The urge to get as far away as possible from the incessant noise and pressures of ‘big city life’ has witnessed increasingly more of us turn to off-grid adventures for our holidays: Booking.com polled travellers at the start of 2023 and 55% of us wanted to spend our holidays ‘off-grid’.  Achieving total disconnection from the unyielding demands of our digitised lives via some kind of off-grid nature time—soft or adventurous—is positioned not only as a holiday but, indeed, a necessity for our mental health. 

Tom’s Creek Nature Domes, an accommodation collection of geodesic domes dotted across a lush rural property in Greater Port Macquarie (a few hours’ drive from Sydney, NSW), offers a travel experience that is truly ‘off-grid’. In the figurative ‘wellness travel’ sense of the word, and literally, they run on their own independent power supply—bolstered by solar—and rely not on the town grid.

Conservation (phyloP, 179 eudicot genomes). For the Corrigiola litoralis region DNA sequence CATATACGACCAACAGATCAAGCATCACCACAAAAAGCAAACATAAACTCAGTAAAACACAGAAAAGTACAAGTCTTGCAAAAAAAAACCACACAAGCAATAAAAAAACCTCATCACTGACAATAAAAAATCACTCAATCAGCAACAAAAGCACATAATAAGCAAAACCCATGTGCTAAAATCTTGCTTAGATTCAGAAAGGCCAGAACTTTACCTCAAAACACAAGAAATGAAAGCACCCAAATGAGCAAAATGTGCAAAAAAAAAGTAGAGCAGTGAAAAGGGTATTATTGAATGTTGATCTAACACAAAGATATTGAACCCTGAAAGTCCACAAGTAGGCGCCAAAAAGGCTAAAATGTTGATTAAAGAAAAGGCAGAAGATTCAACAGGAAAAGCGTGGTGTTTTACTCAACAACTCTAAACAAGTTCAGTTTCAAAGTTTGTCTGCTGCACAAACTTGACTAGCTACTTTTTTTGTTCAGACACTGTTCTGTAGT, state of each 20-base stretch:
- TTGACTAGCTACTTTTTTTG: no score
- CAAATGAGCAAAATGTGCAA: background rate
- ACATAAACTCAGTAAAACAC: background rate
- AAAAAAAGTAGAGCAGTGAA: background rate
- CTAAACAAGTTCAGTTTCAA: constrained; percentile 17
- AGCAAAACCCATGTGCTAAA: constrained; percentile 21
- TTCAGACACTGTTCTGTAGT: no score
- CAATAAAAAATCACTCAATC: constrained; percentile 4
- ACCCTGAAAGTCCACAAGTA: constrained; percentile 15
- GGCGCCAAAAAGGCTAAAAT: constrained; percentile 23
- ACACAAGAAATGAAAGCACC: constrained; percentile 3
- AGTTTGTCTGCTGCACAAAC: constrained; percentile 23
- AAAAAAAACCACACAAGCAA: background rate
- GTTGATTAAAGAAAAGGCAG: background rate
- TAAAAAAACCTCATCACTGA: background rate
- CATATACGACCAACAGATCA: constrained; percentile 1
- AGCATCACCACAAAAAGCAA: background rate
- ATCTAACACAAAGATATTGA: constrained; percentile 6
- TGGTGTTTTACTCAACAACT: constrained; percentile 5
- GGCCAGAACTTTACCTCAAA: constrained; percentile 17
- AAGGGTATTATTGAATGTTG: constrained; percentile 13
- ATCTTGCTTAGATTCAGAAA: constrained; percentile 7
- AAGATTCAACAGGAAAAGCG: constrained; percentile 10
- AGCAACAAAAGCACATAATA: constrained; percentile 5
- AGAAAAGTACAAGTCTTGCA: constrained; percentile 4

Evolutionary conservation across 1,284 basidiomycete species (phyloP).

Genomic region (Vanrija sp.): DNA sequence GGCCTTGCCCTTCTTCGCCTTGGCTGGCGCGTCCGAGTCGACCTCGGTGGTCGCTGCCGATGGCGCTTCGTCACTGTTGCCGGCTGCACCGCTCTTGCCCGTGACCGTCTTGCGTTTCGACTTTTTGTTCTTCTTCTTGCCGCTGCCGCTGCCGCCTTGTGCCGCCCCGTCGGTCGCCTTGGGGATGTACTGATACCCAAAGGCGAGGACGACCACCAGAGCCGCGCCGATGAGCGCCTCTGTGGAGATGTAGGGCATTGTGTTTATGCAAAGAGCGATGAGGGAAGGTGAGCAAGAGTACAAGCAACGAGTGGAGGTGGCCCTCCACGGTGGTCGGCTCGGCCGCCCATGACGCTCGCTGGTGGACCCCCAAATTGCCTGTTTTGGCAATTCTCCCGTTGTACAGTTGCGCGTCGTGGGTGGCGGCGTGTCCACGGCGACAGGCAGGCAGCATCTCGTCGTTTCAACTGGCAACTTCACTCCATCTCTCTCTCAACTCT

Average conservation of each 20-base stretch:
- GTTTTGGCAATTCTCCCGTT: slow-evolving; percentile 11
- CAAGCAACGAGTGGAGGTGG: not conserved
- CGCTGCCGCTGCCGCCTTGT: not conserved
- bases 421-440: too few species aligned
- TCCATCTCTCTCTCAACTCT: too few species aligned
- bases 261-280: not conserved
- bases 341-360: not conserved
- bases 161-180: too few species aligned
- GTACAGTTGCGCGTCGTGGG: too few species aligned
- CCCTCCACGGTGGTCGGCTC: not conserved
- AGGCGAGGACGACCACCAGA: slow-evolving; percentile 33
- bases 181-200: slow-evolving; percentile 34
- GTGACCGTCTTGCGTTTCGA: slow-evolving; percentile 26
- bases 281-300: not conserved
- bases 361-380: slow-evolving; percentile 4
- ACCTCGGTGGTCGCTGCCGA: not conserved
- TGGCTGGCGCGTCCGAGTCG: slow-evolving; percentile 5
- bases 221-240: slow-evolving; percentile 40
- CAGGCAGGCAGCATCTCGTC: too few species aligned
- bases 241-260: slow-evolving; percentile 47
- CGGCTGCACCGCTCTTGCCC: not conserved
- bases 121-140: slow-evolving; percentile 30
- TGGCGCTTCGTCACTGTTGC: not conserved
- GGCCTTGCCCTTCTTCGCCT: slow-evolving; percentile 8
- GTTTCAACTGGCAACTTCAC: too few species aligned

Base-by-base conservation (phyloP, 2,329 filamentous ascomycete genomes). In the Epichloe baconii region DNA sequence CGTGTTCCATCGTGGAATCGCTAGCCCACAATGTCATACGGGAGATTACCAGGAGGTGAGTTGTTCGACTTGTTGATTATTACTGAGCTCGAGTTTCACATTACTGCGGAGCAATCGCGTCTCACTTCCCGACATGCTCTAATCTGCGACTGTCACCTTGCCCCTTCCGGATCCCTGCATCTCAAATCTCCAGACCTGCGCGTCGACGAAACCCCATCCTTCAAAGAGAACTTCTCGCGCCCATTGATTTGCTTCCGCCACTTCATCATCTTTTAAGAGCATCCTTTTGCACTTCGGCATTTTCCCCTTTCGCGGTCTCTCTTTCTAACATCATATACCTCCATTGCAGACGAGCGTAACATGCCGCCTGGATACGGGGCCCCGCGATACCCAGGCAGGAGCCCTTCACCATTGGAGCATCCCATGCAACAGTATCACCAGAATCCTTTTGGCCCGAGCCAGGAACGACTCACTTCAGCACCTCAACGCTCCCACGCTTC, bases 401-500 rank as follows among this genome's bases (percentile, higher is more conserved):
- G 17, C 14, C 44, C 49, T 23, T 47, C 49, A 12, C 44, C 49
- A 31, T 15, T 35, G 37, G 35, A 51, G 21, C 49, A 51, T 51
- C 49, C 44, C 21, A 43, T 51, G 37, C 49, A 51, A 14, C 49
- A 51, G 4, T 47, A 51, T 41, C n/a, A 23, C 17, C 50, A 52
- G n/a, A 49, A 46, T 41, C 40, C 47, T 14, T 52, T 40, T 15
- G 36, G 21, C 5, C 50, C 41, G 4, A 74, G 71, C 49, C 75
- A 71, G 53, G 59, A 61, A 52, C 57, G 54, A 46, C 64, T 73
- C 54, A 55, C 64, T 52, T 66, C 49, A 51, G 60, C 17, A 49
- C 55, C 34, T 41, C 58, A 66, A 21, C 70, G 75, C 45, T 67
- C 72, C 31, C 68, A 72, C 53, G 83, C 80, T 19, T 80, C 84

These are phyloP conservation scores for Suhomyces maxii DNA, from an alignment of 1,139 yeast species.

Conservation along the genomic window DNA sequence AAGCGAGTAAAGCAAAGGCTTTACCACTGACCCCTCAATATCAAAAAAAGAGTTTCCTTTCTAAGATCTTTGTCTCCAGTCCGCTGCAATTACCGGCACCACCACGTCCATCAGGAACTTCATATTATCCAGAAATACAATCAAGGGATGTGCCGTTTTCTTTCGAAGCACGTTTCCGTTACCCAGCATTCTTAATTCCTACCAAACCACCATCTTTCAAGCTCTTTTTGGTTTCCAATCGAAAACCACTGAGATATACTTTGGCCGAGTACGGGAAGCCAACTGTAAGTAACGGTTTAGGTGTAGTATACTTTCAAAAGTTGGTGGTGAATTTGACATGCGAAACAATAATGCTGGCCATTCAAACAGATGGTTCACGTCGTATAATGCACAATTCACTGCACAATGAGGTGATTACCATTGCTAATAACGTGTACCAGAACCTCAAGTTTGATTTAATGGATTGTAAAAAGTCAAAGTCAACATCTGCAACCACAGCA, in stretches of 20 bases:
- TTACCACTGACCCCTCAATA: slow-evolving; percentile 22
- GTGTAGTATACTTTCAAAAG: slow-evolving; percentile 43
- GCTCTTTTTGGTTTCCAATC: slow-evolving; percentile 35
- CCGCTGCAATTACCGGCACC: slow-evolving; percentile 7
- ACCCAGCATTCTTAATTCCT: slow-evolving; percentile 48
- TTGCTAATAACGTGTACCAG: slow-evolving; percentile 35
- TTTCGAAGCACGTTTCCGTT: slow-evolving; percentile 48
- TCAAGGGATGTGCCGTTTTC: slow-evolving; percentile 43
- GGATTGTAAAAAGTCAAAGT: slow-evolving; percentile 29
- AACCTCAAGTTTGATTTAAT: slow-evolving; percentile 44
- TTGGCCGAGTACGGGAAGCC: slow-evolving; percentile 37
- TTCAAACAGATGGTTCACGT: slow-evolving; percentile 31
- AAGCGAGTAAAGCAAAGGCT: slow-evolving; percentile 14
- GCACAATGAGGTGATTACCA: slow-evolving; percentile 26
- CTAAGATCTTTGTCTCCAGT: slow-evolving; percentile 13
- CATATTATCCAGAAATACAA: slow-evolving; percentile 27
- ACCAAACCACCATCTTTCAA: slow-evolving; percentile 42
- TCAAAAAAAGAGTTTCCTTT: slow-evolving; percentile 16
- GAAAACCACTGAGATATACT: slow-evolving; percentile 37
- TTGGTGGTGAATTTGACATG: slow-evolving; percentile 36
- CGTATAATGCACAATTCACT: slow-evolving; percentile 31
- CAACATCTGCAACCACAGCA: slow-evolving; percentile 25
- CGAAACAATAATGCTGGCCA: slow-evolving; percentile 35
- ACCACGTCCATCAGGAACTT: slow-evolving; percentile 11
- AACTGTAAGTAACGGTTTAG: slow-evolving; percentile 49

Ten minutes before you arrive at the gates for a stay at Tom’s Creek Nature Domes, your phone goes into ‘SOS ONLY’. Apple Maps gives up, and you’re pushed out of your comfort zone, driving down unsealed roads in the dark, dodging dozens of dozing cows. Then, you must ditch your car altogether and hoist yourself into an open-air, all-terrain 4WD with gargantuan wheels. It’s great fun being driven through muddy gullies in this buggy; you feel like Laura Dern and Jeff Goldblum in Jurassic Park.  As your buggy pulls in front of your personal Nature Dome, it’s not far off that “Welcome…to Jurassic Park” jaw-dropping moment—your futuristic-looking home is completely engulfed by thriving native bushland; beyond the outdoor campfire lie expansive hills and valleys of green farmland, dotted with sheep and trees. You’re almost waiting to see a roaming brachiosaurus glide past, munching on a towering gum tree…instead, a few inquisitive llamas trot past your Dome to check out their new visitor.